The amusement park industry existed prior to the debut of Disneyland in 1955, but Walt Disney's creation was very different to the typical fun park of the day. It replaced steel thrill rides with carefully-crafted dark rides, surly operators with friendly Cast Members and ugly concrete surroundings with beautifully-themed landscapes. It was so different that it became known not as an "amusement park", but as a "theme park".
Despite an infamous opening day beset by overcrowding and technical problems, Disneyland proved to be an overnight success. During its first week, 161,657 visitors passed through its gates. Just seven weeks after opening, the park registered its one millionth guest, and by the end of the first year total attendance had reached 3.6 million.
Others were looking on enviously as Disneyland thrived. Inevitably, a slew of rival parks were soon announced, each looking to cash in on the new market for family-friendly theme parks. Tens of millions of pounds were invested in creating these wonderlands, but they were lacking a critical ingredient: the influence of Walt Disney himself.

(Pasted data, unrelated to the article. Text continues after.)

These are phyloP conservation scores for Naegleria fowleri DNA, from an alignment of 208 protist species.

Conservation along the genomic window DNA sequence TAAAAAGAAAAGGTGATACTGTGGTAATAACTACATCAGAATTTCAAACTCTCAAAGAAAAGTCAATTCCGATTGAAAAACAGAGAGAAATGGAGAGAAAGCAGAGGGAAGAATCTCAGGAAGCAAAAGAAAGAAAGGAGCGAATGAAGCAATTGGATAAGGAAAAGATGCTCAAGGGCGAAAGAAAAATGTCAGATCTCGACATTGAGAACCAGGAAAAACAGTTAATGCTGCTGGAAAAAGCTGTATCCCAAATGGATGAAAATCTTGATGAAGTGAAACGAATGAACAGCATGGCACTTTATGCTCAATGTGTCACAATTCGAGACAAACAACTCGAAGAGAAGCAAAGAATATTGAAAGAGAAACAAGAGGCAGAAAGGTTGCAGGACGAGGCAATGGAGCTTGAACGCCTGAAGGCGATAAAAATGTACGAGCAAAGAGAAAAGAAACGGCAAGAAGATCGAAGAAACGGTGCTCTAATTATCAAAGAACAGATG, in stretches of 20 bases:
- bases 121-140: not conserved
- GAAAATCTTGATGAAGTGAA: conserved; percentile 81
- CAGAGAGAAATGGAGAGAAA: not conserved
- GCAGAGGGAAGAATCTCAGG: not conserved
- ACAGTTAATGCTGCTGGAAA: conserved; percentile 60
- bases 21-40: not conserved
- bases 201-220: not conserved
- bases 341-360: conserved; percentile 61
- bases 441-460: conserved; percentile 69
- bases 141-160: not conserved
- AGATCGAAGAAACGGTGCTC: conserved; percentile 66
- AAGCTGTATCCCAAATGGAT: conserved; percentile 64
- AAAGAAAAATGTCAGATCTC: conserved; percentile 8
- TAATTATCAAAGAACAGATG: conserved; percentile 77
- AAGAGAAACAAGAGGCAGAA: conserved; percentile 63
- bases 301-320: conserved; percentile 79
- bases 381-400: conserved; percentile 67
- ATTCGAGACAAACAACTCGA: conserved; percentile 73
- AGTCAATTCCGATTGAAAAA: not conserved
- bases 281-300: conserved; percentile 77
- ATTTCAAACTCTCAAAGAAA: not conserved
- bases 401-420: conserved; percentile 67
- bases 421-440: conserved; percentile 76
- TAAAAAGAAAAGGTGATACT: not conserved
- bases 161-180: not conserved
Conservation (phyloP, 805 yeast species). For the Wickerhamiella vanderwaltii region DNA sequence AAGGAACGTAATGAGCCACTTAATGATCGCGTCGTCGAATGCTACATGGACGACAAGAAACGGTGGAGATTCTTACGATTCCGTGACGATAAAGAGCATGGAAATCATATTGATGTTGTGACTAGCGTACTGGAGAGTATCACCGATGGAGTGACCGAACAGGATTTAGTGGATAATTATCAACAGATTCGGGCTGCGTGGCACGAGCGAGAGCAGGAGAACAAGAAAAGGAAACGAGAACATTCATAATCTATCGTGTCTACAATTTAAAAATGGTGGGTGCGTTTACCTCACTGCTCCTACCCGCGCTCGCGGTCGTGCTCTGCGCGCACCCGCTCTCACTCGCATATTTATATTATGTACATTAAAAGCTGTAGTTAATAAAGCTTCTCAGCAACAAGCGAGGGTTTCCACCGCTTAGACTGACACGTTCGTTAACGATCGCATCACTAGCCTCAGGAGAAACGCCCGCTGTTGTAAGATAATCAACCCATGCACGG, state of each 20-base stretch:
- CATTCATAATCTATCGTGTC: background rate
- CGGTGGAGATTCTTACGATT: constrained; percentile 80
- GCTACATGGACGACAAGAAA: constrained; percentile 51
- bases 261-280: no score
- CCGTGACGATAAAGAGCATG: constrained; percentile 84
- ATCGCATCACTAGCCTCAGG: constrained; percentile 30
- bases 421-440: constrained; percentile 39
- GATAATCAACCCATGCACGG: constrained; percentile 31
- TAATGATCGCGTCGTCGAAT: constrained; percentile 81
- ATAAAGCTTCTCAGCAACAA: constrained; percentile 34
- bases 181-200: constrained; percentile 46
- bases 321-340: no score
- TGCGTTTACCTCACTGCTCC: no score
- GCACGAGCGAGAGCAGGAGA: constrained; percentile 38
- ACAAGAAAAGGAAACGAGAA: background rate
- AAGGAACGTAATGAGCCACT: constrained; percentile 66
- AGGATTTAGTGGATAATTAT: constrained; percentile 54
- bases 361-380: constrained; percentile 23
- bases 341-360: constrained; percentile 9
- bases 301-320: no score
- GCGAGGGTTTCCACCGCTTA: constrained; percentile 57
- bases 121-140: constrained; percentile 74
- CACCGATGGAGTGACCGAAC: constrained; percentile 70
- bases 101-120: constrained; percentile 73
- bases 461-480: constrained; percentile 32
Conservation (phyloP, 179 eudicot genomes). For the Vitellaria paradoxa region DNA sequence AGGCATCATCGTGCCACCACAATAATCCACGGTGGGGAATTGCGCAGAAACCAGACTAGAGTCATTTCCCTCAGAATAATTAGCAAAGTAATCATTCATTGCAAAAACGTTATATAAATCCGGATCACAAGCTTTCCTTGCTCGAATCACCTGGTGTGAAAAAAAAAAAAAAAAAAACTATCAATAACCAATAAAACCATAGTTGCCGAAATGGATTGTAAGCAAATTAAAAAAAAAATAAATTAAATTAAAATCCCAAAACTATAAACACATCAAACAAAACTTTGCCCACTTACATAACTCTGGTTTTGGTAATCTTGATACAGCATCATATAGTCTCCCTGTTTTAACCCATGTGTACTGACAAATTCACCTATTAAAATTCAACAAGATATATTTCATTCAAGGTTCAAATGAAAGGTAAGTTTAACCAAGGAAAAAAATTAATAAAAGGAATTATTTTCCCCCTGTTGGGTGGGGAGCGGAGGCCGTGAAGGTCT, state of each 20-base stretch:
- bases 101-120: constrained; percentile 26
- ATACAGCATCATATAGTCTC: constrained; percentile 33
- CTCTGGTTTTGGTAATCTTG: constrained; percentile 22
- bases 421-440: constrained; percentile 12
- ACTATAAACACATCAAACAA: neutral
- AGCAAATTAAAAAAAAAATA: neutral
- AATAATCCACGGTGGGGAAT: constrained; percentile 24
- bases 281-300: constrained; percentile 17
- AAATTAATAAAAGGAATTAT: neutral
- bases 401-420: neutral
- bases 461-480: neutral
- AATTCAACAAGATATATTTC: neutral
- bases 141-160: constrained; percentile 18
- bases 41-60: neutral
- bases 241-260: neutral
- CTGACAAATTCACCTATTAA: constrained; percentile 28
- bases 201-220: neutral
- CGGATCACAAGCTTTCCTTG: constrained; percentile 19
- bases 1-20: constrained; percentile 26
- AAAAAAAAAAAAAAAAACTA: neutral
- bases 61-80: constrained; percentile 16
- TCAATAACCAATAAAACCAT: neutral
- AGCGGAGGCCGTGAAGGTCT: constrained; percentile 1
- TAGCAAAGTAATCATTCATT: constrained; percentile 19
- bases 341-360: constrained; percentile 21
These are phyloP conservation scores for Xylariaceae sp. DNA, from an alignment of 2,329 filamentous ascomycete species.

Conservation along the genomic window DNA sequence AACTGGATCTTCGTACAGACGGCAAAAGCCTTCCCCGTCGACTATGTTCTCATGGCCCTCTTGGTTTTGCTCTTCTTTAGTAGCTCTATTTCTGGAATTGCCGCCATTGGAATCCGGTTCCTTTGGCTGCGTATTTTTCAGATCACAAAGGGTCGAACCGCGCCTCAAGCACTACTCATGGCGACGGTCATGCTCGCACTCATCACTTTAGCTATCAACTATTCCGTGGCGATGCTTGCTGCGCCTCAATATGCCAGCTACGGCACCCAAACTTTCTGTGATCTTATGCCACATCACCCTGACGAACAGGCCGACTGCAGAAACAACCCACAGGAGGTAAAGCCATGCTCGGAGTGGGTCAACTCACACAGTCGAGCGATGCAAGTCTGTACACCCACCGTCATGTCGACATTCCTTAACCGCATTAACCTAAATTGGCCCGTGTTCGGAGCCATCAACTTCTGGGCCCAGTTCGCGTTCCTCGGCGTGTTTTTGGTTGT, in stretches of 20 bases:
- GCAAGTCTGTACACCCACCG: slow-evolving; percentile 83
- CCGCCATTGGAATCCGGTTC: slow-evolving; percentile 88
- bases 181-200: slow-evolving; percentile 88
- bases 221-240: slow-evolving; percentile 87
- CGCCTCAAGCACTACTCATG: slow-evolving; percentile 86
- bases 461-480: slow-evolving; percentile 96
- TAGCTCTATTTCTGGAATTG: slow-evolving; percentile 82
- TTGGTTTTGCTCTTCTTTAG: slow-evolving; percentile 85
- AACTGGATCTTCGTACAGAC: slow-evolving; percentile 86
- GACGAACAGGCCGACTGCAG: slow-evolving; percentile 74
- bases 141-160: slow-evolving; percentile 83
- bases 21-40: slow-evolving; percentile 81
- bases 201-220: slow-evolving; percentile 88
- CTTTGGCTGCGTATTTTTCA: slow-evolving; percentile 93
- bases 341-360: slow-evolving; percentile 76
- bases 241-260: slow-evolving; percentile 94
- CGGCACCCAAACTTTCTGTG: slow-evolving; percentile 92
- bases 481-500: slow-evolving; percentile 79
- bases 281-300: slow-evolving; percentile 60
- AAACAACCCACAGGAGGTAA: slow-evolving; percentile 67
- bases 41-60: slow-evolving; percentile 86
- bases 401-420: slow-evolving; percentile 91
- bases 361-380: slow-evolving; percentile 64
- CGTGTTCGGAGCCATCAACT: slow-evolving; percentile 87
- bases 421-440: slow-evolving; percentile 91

Modest, "regional" theme parks such as Six Flags Over Texas found a market, and Universal succeeded in creating a new type of attraction with its studio tour. But those that attempted to become Disneyland-style "destination parks" failed one-by-one - often quite spectacularly. Let's take a look at 5 of the best examples.
5. Magic Mountain (Denver, Colorado)
During the construction of Disneyland, dozens of talented art directors and engineers were hired to work on the project. After the park opened, many of them were let go. Naturally, those looking to build rival theme parks were quick to hire them to take advantage of their expertise.
One of the enterpreneurs looking to enter the theme park business was Walter Francis Cobb, who had already created several roadside attractions in the Denver area. In 1957, he teamed up with John Calvin Sutton to form Magic Mountain, Inc. and announced plans to build the first full-scale theme park to be constructed by a company other than Disney.
Immediately, Cobb began hiring ex-Disneyland employees. The most prominent was C.V. Wood, the man who led the construction of Disneyland but later fell out with Walt Disney and formed his own consulting firm, Marco Engineering. Wood's firm included a host of veteran Hollywood art directors, including some who had helped design Disneyland.
Magic Mountain was to occupy a sprawling 600-acre site at the foot of the mountains at Apex Gulch. The park was to celebrate the past, present and future of Colorado, and its design was strikingly similar to that of Disneyland. A narrow-gauge railway would circle the park, which would feature lands including Centennial City (similar to Frontierland), Storybook Lane (similar to Fantasyland) and Magic of Industry (similar to Tomorrowland).